The Kenwood Press|
Found a baby – What to do??
There are many well-meaning people who want to help wildlife, but often do the wrong thing, so stop and think before rushing into a situation that might just be perfectly normal. While we have many well-trained people in the area who can work with wildlife, there is no one who can do as good a job as that baby’s very own parent! Also, a reminder, it is against the law in this state for anyone to keep and care for wildlife unless they are a licensed wildlife rehabilitator. In situations where untrained people try to raise these orphans, it usually winds up poorly for the animal. So, don’t even go there. Use the list below to get that baby into good hands as soon as possible.
Every year at Sonoma County Wildlife Rescue we get babies that have been unintentionally kidnapped from their parents by people who think they need help. We spend a lot of time and effort trying to re-unite these families, and it isn’t always successful. Please, except in an emergency situation, try and educate yourself a little bit before getting involved. There is nothing sadder than having a litter of healthy, thriving babies crying for their moms, who have been taken from their parents by people who didn’t know better. I have been in this situation more than once and it causes me to cry right along with them.
Unless an animal obviously needs help (bleeding, broken limb, lying in or by the side of a road, or there is a dead parent nearby) it’s best to observe and assess the situation. When humans have new babies, especially twins, triplets, etc., think of how much help they get from friends, neighbors and family. Wildlife parents don’t have that kind of support. Except in rare cases in mammals, and several bird species, they don’t even have their mate to help them. These nursing moms need plenty of food, and may leave their babies for long periods of time while they are out foraging. The parents are often close by and keeping tabs on the little ones. Now is the time to call the experts and get advice on whether or not to intervene. In most cases you can find excellent advice on their websites, so you may not even have to call.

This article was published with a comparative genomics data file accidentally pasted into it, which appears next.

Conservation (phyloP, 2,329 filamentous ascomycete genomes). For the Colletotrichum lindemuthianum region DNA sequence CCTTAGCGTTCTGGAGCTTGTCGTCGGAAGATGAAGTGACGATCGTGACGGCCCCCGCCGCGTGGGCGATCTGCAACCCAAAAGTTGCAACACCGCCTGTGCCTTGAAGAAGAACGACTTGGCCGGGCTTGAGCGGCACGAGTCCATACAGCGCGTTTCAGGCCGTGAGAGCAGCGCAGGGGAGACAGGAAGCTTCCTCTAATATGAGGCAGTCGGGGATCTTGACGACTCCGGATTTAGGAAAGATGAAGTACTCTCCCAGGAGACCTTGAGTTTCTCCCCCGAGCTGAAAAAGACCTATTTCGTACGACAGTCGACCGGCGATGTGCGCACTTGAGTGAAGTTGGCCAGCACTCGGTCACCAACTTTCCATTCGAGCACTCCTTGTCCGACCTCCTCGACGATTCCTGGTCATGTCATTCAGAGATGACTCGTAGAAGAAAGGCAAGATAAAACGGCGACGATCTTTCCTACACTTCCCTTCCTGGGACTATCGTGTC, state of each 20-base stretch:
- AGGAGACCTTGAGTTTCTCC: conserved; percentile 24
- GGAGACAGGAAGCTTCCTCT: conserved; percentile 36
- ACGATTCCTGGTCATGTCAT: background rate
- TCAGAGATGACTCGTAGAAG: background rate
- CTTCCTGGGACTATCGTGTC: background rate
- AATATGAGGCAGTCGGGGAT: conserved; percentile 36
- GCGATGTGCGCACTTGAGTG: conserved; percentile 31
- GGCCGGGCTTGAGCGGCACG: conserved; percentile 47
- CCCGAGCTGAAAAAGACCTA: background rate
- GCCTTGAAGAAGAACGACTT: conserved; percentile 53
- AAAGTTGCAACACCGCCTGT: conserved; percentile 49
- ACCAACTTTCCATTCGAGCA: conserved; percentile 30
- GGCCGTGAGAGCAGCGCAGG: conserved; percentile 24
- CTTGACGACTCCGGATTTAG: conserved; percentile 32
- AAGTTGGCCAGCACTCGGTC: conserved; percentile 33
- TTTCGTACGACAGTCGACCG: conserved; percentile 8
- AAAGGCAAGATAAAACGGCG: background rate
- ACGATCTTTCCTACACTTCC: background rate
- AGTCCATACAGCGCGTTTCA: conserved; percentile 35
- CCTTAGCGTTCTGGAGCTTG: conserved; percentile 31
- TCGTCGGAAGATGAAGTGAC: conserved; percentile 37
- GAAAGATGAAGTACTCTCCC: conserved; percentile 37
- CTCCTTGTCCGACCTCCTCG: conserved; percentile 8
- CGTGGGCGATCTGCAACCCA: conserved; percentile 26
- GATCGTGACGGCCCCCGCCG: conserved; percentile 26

The following is a list of wildlife rescue organizations in Sonoma County:
• Sonoma County Wildlife Rescue. www.scwildliferescue.org. On their excellent website, go to “Found an Animal” and you will get all kinds of help. Their Hotline number is 526-9453. Business office: 992-0274.
• Wildlife Fawn Rescue. www.fawnrescue.org. Scroll down to the bottom of their home page and you will see a section called “What You Can Do.” It covers just about everything you need to know if you find a fawn. Fawns are often left alone for long periods of time by their moms. 931-4550.
• Native Songbird Care & Conservation. www.nativesongbirdcare.org. Click on “I Found a Bird” for very good information. 484-6502.
• The Bird Rescue Center. www.birdrescuecenter.org. On the far right, at the very top of the page, click on “Rescue Info.” 523-2743.
All of the above websites provide excellent information. Please take the time to look at them and determine if a baby actually needs rescuing, and, if it does, how to proceed. One thing that they all have in common is the following advice: that the orphan needs to go to a licensed wildlife rehabilitator ASAP. Don’t feed it, and don’t give it water. Also, all would agree that it is a myth that the parent(s) of a baby mammal or bird won’t take the baby back if it has been handled by humans.
All wildlife rehabilitators work together for the good of the animal. Don’t worry about calling the wrong number. Whoever answers should be able to get you to the right place if they can’t help you. All of these places are very busy this time of year, so be patient if you have to leave a message. They will get back to you.
Sharon Ponsford has lived in Glen Ellen since 1988. She volunteers with the Sonoma County Wildlife Rescue. If you have questions or would like to ask her about our local wildlife, please email her at firstname.lastname@example.org.